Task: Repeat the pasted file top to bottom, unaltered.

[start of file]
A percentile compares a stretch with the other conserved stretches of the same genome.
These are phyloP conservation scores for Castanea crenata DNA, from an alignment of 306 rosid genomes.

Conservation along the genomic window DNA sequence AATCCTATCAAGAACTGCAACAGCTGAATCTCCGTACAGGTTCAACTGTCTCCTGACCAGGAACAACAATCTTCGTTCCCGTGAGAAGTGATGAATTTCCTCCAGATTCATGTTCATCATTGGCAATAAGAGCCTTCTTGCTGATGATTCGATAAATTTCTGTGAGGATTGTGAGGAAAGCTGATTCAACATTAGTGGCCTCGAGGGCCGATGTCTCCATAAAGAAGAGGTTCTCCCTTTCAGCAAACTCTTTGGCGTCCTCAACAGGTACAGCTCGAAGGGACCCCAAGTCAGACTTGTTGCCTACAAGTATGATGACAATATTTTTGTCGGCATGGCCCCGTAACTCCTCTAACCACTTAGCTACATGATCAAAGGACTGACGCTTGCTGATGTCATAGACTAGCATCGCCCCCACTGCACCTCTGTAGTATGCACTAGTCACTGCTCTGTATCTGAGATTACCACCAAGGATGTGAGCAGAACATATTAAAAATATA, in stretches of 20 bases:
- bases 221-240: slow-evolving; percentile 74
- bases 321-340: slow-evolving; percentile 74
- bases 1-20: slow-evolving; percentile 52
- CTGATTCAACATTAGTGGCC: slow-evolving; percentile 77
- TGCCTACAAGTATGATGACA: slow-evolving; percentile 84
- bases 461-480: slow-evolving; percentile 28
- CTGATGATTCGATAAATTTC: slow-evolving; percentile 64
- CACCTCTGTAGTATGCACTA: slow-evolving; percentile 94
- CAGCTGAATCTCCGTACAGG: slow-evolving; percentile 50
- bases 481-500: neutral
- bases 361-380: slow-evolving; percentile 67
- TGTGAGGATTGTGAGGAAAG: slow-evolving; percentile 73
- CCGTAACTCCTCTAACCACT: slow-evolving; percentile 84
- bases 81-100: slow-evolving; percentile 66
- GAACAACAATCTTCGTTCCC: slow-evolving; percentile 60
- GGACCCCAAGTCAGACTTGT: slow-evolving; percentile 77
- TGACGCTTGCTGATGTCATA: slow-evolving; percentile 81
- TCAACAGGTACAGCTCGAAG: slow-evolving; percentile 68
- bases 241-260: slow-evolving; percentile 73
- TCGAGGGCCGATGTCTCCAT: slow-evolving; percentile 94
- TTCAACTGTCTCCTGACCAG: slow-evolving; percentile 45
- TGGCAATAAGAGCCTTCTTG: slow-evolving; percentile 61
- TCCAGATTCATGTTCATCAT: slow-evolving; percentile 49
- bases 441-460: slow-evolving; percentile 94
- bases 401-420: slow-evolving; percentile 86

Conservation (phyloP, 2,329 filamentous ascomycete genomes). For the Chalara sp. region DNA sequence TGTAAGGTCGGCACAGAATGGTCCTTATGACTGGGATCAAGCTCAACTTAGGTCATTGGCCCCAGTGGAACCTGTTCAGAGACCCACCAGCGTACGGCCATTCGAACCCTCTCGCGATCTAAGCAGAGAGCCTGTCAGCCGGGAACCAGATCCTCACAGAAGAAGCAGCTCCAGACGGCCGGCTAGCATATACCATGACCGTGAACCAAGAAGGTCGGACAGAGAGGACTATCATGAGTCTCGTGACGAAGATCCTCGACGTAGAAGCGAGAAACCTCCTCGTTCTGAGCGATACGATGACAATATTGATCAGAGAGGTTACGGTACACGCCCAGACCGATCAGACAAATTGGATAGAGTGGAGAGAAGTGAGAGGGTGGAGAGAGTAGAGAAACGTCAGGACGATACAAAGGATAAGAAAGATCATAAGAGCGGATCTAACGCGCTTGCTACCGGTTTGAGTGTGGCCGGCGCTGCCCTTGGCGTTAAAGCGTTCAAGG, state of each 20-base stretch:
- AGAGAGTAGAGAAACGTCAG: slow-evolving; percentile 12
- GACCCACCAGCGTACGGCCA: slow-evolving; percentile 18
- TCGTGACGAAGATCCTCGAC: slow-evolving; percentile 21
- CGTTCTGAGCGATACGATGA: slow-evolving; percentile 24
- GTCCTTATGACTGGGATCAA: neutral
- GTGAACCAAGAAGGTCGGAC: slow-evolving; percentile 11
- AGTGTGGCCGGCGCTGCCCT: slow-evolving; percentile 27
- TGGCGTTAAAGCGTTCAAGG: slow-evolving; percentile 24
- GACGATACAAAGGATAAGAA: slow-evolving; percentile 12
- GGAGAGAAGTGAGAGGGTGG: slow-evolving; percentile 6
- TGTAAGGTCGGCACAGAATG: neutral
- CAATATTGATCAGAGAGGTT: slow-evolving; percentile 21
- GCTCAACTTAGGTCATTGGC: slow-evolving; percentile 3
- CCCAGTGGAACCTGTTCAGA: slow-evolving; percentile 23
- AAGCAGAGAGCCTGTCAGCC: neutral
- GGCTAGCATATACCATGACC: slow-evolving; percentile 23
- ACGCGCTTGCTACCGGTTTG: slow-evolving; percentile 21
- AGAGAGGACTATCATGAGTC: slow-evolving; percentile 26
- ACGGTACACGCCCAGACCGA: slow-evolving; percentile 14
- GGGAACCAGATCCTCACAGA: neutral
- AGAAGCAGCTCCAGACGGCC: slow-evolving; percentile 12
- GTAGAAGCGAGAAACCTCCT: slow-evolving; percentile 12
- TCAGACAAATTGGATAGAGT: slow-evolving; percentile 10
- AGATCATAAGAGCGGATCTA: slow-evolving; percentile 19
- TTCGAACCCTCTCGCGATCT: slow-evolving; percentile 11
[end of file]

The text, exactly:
A percentile compares a stretch with the other conserved stretches of the same genome.
These are phyloP conservation scores for Castanea crenata DNA, from an alignment of 306 rosid genomes.

Conservation along the genomic window DNA sequence AATCCTATCAAGAACTGCAACAGCTGAATCTCCGTACAGGTTCAACTGTCTCCTGACCAGGAACAACAATCTTCGTTCCCGTGAGAAGTGATGAATTTCCTCCAGATTCATGTTCATCATTGGCAATAAGAGCCTTCTTGCTGATGATTCGATAAATTTCTGTGAGGATTGTGAGGAAAGCTGATTCAACATTAGTGGCCTCGAGGGCCGATGTCTCCATAAAGAAGAGGTTCTCCCTTTCAGCAAACTCTTTGGCGTCCTCAACAGGTACAGCTCGAAGGGACCCCAAGTCAGACTTGTTGCCTACAAGTATGATGACAATATTTTTGTCGGCATGGCCCCGTAACTCCTCTAACCACTTAGCTACATGATCAAAGGACTGACGCTTGCTGATGTCATAGACTAGCATCGCCCCCACTGCACCTCTGTAGTATGCACTAGTCACTGCTCTGTATCTGAGATTACCACCAAGGATGTGAGCAGAACATATTAAAAATATA, in stretches of 20 bases:
- bases 221-240: slow-evolving; percentile 74
- bases 321-340: slow-evolving; percentile 74
- bases 1-20: slow-evolving; percentile 52
- CTGATTCAACATTAGTGGCC: slow-evolving; percentile 77
- TGCCTACAAGTATGATGACA: slow-evolving; percentile 84
- bases 461-480: slow-evolving; percentile 28
- CTGATGATTCGATAAATTTC: slow-evolving; percentile 64
- CACCTCTGTAGTATGCACTA: slow-evolving; percentile 94
- CAGCTGAATCTCCGTACAGG: slow-evolving; percentile 50
- bases 481-500: neutral
- bases 361-380: slow-evolving; percentile 67
- TGTGAGGATTGTGAGGAAAG: slow-evolving; percentile 73
- CCGTAACTCCTCTAACCACT: slow-evolving; percentile 84
- bases 81-100: slow-evolving; percentile 66
- GAACAACAATCTTCGTTCCC: slow-evolving; percentile 60
- GGACCCCAAGTCAGACTTGT: slow-evolving; percentile 77
- TGACGCTTGCTGATGTCATA: slow-evolving; percentile 81
- TCAACAGGTACAGCTCGAAG: slow-evolving; percentile 68
- bases 241-260: slow-evolving; percentile 73
- TCGAGGGCCGATGTCTCCAT: slow-evolving; percentile 94
- TTCAACTGTCTCCTGACCAG: slow-evolving; percentile 45
- TGGCAATAAGAGCCTTCTTG: slow-evolving; percentile 61
- TCCAGATTCATGTTCATCAT: slow-evolving; percentile 49
- bases 441-460: slow-evolving; percentile 94
- bases 401-420: slow-evolving; percentile 86

Conservation (phyloP, 2,329 filamentous ascomycete genomes). For the Chalara sp. region DNA sequence TGTAAGGTCGGCACAGAATGGTCCTTATGACTGGGATCAAGCTCAACTTAGGTCATTGGCCCCAGTGGAACCTGTTCAGAGACCCACCAGCGTACGGCCATTCGAACCCTCTCGCGATCTAAGCAGAGAGCCTGTCAGCCGGGAACCAGATCCTCACAGAAGAAGCAGCTCCAGACGGCCGGCTAGCATATACCATGACCGTGAACCAAGAAGGTCGGACAGAGAGGACTATCATGAGTCTCGTGACGAAGATCCTCGACGTAGAAGCGAGAAACCTCCTCGTTCTGAGCGATACGATGACAATATTGATCAGAGAGGTTACGGTACACGCCCAGACCGATCAGACAAATTGGATAGAGTGGAGAGAAGTGAGAGGGTGGAGAGAGTAGAGAAACGTCAGGACGATACAAAGGATAAGAAAGATCATAAGAGCGGATCTAACGCGCTTGCTACCGGTTTGAGTGTGGCCGGCGCTGCCCTTGGCGTTAAAGCGTTCAAGG, state of each 20-base stretch:
- AGAGAGTAGAGAAACGTCAG: slow-evolving; percentile 12
- GACCCACCAGCGTACGGCCA: slow-evolving; percentile 18
- TCGTGACGAAGATCCTCGAC: slow-evolving; percentile 21
- CGTTCTGAGCGATACGATGA: slow-evolving; percentile 24
- GTCCTTATGACTGGGATCAA: neutral
- GTGAACCAAGAAGGTCGGAC: slow-evolving; percentile 11
- AGTGTGGCCGGCGCTGCCCT: slow-evolving; percentile 27
- TGGCGTTAAAGCGTTCAAGG: slow-evolving; percentile 24
- GACGATACAAAGGATAAGAA: slow-evolving; percentile 12
- GGAGAGAAGTGAGAGGGTGG: slow-evolving; percentile 6
- TGTAAGGTCGGCACAGAATG: neutral
- CAATATTGATCAGAGAGGTT: slow-evolving; percentile 21
- GCTCAACTTAGGTCATTGGC: slow-evolving; percentile 3
- CCCAGTGGAACCTGTTCAGA: slow-evolving; percentile 23
- AAGCAGAGAGCCTGTCAGCC: neutral
- GGCTAGCATATACCATGACC: slow-evolving; percentile 23
- ACGCGCTTGCTACCGGTTTG: slow-evolving; percentile 21
- AGAGAGGACTATCATGAGTC: slow-evolving; percentile 26
- ACGGTACACGCCCAGACCGA: slow-evolving; percentile 14
- GGGAACCAGATCCTCACAGA: neutral
- AGAAGCAGCTCCAGACGGCC: slow-evolving; percentile 12
- GTAGAAGCGAGAAACCTCCT: slow-evolving; percentile 12
- TCAGACAAATTGGATAGAGT: slow-evolving; percentile 10
- AGATCATAAGAGCGGATCTA: slow-evolving; percentile 19
- TTCGAACCCTCTCGCGATCT: slow-evolving; percentile 11